Filling The Gap


The year 2020 feels long – currently, we are in the sixth month of what seems like a decade with the unpredictability we have been experiencing. In the past few months, the economy has experienced many downs and businesses are continuing to rebuild from the damage the pandemic has caused. However, not all is bleak because, despite the economic hardships, many industries are taking it as a learning experience and putting forward new methods to meet consumer demands. What may have been considered impossible to incorporate last year is being  proven otherwise. 

Let us begin with some great news – numerous pet shelters were adopting out all of their animals! With more time to spend at home, pet owners had the ability to bond with and train their new furry friends. With the increase in owners, pet marketplaces and product sales increased with it. While the grooming companies had to pause their services during the mandated quarantine period, they will no doubt see a growth of clients as they are re-opening! 

Delivery services in the past few months have become more in demand as consumers and companies take precautions to keep up with social distancing. Retail companies that already offered shipping would end up offering free or no minimum shipping to encourage shopping, after their physical location had to close their doors. Many people turn to comfort buying in times of stress — and with all the businesses that had to temporarily close, one of the only outlets people could turn to was online shopping or grocery store runs. 

Restaurants that did not already have delivery options turned to partners such as UberEATS, GrubHub, and Postmates. However, often would end up paying a large percentage of their orders to these delivery companies. Moving forward, restaurants should consider  implementing their own delivery systems as it would cost less than to rely on a company like GrubHub, that would end up eating 25% of the profit from each order

Gyms were one of the first “non-essential” businesses forced to temporarily shut their doors as the COVID-19 closures were implemented — leaving the customers to work out from home. Although the gym industry took a dive, home equipment product purchases and workout program use rose in demand! An example is, Peloton (home equipment and virtual workout sessions) is at the highest stock increase in June, compared to the start of pandemic related closures weeks prior. Since their inception in 2012, they are at their highest value and benefiting from the pandemic while many gyms struggle to re-open safely and effectively. 

Both exercise and educational classes have been moved online – many schools quickly shifted their curriculum online for the remainder of the semester. For college classes, that already offer online or hybrid lessons, may not have had a complicated time adjusting as they had the programs on-hand. However, high-school, and younger had a large learning curve to navigate, including the adults who had to spend even more time with the children doing their schoolwork. Even children’s extracurricular activities were moved to zoom in order to keep them active and engaged. Some instructors began their classes earlier or ended later to give the kids time to socialize with their peers. Managing health is more than just being active physically – communication plays a part in mental health as we quarantined for weeks at a time!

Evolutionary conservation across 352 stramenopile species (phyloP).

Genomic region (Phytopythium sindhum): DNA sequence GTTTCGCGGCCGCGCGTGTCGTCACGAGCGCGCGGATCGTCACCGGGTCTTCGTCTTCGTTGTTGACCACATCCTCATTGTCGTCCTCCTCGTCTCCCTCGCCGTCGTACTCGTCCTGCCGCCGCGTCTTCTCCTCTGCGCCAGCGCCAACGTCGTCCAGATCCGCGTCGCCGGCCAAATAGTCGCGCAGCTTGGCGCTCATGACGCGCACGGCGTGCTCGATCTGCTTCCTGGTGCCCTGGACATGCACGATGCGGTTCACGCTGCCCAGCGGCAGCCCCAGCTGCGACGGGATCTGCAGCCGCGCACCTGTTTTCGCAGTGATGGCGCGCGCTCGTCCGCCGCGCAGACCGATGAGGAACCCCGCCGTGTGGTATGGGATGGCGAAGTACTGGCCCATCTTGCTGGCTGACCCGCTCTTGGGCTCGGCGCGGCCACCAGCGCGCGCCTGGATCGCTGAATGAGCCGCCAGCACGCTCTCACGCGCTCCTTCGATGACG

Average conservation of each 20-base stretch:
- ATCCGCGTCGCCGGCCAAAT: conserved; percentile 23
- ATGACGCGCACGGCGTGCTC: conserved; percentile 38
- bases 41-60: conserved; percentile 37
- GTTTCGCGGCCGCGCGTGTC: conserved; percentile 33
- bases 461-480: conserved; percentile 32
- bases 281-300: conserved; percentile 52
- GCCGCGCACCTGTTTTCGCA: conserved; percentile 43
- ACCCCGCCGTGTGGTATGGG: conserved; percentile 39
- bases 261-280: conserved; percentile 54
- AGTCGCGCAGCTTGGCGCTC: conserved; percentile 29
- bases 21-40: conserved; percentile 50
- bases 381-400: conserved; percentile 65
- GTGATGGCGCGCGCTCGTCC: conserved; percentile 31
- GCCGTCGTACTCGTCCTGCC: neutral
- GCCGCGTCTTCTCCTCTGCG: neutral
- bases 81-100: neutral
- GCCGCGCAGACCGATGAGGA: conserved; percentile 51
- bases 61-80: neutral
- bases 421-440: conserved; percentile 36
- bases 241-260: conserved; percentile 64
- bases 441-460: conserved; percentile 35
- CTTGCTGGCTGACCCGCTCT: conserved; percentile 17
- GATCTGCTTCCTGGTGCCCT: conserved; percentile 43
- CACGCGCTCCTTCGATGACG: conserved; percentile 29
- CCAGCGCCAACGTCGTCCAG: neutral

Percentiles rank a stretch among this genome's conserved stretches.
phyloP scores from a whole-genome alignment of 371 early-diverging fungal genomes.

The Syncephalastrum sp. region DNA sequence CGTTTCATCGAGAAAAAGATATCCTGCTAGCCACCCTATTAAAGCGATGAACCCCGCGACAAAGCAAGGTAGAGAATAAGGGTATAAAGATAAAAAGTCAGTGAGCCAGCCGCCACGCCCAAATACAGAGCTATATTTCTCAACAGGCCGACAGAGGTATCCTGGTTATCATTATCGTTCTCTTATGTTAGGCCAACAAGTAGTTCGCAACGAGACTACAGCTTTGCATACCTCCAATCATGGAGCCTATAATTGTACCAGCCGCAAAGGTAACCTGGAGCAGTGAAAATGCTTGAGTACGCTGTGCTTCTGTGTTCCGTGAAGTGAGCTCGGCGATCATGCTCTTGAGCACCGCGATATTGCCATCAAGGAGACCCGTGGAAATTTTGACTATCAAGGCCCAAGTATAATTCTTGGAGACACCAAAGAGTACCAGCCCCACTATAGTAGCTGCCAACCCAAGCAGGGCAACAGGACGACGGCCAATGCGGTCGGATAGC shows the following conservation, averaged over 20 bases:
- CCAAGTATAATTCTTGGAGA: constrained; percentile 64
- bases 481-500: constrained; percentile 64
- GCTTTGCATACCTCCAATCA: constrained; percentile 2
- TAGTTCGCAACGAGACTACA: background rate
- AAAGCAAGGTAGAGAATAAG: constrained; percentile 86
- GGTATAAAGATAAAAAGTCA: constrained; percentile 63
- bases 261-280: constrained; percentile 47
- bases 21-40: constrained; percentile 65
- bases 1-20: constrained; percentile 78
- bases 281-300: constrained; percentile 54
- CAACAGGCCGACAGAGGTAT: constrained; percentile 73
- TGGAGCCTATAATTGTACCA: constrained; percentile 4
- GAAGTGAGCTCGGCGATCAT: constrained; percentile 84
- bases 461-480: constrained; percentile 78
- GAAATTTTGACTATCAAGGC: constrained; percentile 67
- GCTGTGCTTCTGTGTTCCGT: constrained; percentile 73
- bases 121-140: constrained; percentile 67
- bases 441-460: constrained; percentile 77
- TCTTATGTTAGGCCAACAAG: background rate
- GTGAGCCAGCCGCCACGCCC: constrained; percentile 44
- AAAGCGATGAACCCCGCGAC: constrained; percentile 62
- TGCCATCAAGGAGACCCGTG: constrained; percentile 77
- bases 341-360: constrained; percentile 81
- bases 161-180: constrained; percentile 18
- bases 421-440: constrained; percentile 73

The past few months have been traumatic, we can expect an increase in mental health programs and facilities usage, especially since many are being offered online now. Doctors have been moving some of their services online, psychiatrists and counselors have been doing the same. There are currently a variety of online counseling programs available, such as Talkspace and BetterHelp. Online companies like this make it much more convenient & accessible to those who cannot afford the time or health to travel for regular appointments.

A 10-minute Doctor’s consultation can easily be 4 hours out of our day when you factor in travel, form-filling, and wait time. For busy and working individuals, a quick appointment can easily move around an entire week’s schedule. However, for facilities to avoid unnecessary exposure, they have turned to online sessions instead. Naturally not every medical session can be done online, but what we have learned in the past few months is that going digital when you can save a lot of time for both the patients and practitioners! 

Masks, hand sanitizers, and disinfectant products are nothing new in 2020, but they have been in massive consumer demand in the past few months that for a period, they were considered to be in shortage! So, what did companies do to meet the sudden influx of demand? Other industries stepped up to fill the gap. Alcohol distilleries began producing hand sanitizers as a response to the shortage, and companies that did not sell them before began offering it to make them more accessible to the people. Reusable and decorative masks have been popping up and even becoming a trend — and that is great! It encouraged new businesses to form while contributing to the health of the public and the environment. 

During the last recession in 2008 – The Gig Economy was born. Airbnb, driving for Uber, and other freelance based companies were developed during a period where permanent jobs were not as easily accessible. It also helped those struggling in-between jobs or just needed an extra income. What kind of economy do you think will come out of this recession? The Digital Age! Companies are switching to an online workforce and communication is becoming easier – with smartphones, Zoom calls, and document sharing. A team of ten can come together on one call from across the globe to work together!